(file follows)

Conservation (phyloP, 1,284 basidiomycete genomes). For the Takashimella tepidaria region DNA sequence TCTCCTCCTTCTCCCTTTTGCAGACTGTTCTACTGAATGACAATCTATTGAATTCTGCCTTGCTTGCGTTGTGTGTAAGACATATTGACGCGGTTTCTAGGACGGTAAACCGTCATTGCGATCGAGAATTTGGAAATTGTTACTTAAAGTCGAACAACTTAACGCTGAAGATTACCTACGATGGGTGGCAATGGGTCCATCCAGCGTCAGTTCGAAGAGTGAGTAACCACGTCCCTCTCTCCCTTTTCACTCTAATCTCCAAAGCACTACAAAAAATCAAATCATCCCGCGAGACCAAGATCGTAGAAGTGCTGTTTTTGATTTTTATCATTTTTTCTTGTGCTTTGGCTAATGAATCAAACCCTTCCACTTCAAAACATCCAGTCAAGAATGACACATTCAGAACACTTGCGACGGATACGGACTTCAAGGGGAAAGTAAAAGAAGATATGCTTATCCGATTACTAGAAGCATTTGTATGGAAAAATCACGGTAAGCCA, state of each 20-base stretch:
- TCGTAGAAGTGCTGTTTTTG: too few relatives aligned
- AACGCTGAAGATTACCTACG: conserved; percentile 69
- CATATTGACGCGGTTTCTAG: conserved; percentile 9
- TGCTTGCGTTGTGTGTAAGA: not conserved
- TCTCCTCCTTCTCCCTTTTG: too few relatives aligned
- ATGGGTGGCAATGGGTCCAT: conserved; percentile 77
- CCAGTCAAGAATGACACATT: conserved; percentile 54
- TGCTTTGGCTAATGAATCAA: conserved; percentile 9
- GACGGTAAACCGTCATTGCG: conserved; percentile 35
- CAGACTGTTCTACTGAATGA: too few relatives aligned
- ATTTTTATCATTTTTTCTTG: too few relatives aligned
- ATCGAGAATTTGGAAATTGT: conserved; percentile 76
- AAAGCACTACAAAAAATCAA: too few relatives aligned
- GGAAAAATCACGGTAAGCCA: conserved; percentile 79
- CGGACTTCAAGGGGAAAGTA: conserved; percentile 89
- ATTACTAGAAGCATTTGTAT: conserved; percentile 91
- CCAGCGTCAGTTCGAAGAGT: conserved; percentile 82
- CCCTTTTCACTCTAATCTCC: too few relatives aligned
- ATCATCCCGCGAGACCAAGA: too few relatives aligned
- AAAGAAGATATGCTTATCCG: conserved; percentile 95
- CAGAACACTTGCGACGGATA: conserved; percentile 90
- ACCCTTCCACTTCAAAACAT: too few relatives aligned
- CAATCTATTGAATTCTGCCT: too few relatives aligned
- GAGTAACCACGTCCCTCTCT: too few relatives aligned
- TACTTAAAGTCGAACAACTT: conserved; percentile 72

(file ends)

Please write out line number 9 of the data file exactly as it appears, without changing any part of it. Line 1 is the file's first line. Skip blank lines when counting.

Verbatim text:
- TGCTTTGGCTAATGAATCAA: conserved; percentile 9